But getting back to what actually happened, and not what I wish had happened...getting the chili dog with onions and mustard is definitely the way to go. The mustard gives it a little bit of a bite to balance out the sweetness of the chili and the onions give it a nice crunch.

Overall, the chili itself was very good. By itself, I wouldn't think that it would stand up as a meal, but as a pasta or hot dog topping, it does the trick. Personally, I like my chili on the sweet side anyway. If you're a person who likes spicy chili, though, you can still load it up with the hot sauce they put on the tables.

The Official Food Review Hierarchy
1) Not worth it
2) Stop in if you're driving by
3) Check it out if you're in town
4) I'd drive an hour for it
5) I'd drive across several states for it
6) I'd kill a man

Basically, if it's even a 2, it's good food. Anything 4 or higher is special. And pray to God that I never find a 6. 

Official verdict for Skyline Chili: Check it out if you're in town. This sweeter chili may be an acquired taste for some people, but if it's your thing, you're always in for a good, filling meal.

Thursday, May 21, 2009

The Pointersaurus

The clock hits 3PM, and there you are, sitting in front of 12 pounds of pizza. The store manager sets the timer for an hour, and like that, you're tearing through the task at hand, taking down whole pieces in one bite. Elbow-deep in pizza, you think to yourself, "How did I get here?"

8 Hours Earlier

Andy and I woke up early and left Cincinnati in order to get to St. Louis with time to spare. Our last meal had been roughly 32 hours before, since we wanted to make sure our stomachs were completely empty, providing enough room for our share of the pizza. Subsisting on only water, juice, gatorade, and protein powder, we spent the entire day yesterday hydrating and drinking liquids in order to stretch our stomachs in preparation for today. This morning we woke up and downed some OJ and water before getting on the road, and while on the road, pounded water until 11AM, four hours before the attempt. At that point, we cut ourselves off from drinking anything. When 3:00 hit, we would be the world's most efficient pizza-eating machines.

We got to Pointer's at around 1:45 and met up with Danny, our friend from camp and our official Pointersaurus photographer. After about 35 minutes walking around to work up a little bit more of an appetite, we changed into our official uniforms -- our Dagwood t-shirts and wristbands and a headband, in order to combat the pizza sweats. At around 2:20, we walked into Pointer's Pizza to meet our destiny.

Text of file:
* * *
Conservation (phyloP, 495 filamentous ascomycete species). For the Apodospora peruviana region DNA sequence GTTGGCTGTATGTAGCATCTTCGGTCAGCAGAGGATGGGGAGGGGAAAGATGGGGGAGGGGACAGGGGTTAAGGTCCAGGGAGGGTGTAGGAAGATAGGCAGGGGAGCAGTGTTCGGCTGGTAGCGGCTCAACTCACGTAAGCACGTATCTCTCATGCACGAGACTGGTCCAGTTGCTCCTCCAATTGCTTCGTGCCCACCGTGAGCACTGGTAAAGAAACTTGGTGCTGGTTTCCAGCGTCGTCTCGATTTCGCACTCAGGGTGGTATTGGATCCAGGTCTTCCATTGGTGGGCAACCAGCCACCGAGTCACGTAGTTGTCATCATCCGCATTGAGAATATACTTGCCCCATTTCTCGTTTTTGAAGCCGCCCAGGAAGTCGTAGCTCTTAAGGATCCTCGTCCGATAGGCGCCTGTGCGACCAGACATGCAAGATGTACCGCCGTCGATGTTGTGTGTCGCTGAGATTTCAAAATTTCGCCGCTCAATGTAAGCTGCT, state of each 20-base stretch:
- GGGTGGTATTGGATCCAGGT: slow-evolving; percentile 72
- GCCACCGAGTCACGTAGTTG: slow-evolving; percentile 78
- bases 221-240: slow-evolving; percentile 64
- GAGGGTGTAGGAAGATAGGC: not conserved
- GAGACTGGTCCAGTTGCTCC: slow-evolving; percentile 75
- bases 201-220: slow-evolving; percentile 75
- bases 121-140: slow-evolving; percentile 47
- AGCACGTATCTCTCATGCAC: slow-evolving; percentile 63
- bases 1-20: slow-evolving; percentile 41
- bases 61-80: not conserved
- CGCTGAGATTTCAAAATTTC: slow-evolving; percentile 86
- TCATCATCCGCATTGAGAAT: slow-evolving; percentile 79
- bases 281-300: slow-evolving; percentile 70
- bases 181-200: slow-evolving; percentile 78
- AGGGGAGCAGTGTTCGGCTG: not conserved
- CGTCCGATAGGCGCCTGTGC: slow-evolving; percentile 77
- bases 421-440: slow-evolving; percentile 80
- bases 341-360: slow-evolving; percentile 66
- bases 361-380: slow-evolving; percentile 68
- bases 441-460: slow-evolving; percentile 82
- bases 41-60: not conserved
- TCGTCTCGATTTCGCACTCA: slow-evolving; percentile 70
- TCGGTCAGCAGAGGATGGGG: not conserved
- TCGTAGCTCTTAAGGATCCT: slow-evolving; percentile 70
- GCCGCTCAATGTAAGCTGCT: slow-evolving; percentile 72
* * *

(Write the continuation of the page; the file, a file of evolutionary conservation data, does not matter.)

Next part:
We boldly stated our intentions, and then signed our waivers. After making sure we understood the official rules, we put in our toppings order -- chicken and turkey -- and stood back and watched the magic happen. It started with a big ball of dough, to which several ladles of sauce, handfuls of cheese, and what seemed like a never-ending parade of toppings were added. They stuck it in the oven, and a little more than 10 minutes later, they took it out and set it on our table.

How big was it? Well, my favorite photo uses my cell phone for reference. After once again taking the necessary pictures (notice the box straining under the weight of the pizza), we readied ourselves for the challenge. At 2:58, we decided we would start right at 3:00. As the manager set the timer for one hour, Andy and I went through final mental preparations. Finally, the clock hit 3PM, and the challenge was on.

We started quickly, piling pieces into our mouths, and after a few minutes, we were well on our way. We knew that the initial surge would be the key to our success, as we were sure to hit the first wall at approximately 20 minutes, and wanted to be at least halfway through the pizza at the 15-minute mark.

We pushed through the first half of the pizza, and we hit our goal of being halfway through after about 15 minutes. At this point, we felt good, and even though our pace had slowed slightly, we actually believed that maybe, just maybe...that we could do this.

And then, much like Dany Heatley, we hit a wall. Our general demeanor changed as our pace slowed and we began chipmunking bites. When we started, we were eating several pieces a minute; now, we were taking much smaller bites and taking at least two minutes to get each piece down. As we hit the 30-minute mark, our pace had slowed to a crawl.

For the next 10 minutes, we continued to push forward, but by the 40-minute mark, it was as good as over. Even though we had eaten roughly 70% of the pizza at this point, it was becoming increasingly obvious that there was no way we were going to be able to eat the rest. We weren't quitting though. We had promised to fight to end, and that was exactly what we were going to do. Since all beverages were free, Andy ordered himself a Sprite, and we continued slowly picking at the pizza.

Twenty more minutes passed, and finally, mercifully, it was over. Andy lay down. I leaned back against the wall, resigned to my fate. In all, we had eaten about 75% of the pizza. 

When we were finished, the pizza looked like this. The neat pile in the foreground is mine. The pile of "pizza surprise" in the background is Andy's. We had each started with 37 pieces of pizza. We each finished with roughly 10. It was by no means an embarrassment, but it was by no means a success either. We had given the Pointersaurus our best effort, and the Pointersaurus had looked us in the eye, and stomped on our hopes and dreams.

The guy behind the counter said that we "did better than most people do," and that we were "one of the only groups who kept on eating until the end." Great. We have determination. Whoop-de-shit. Small consolation for two humans who got outplayed by a large piece of food.

So what went wrong? 

First and foremost, the pizza was huge. Could I ever eat that much? Maybe if I trained for several weeks to expand my stomach and learn to eat that much. Otherwise, no. I now know the weight at which my stomach maxes out.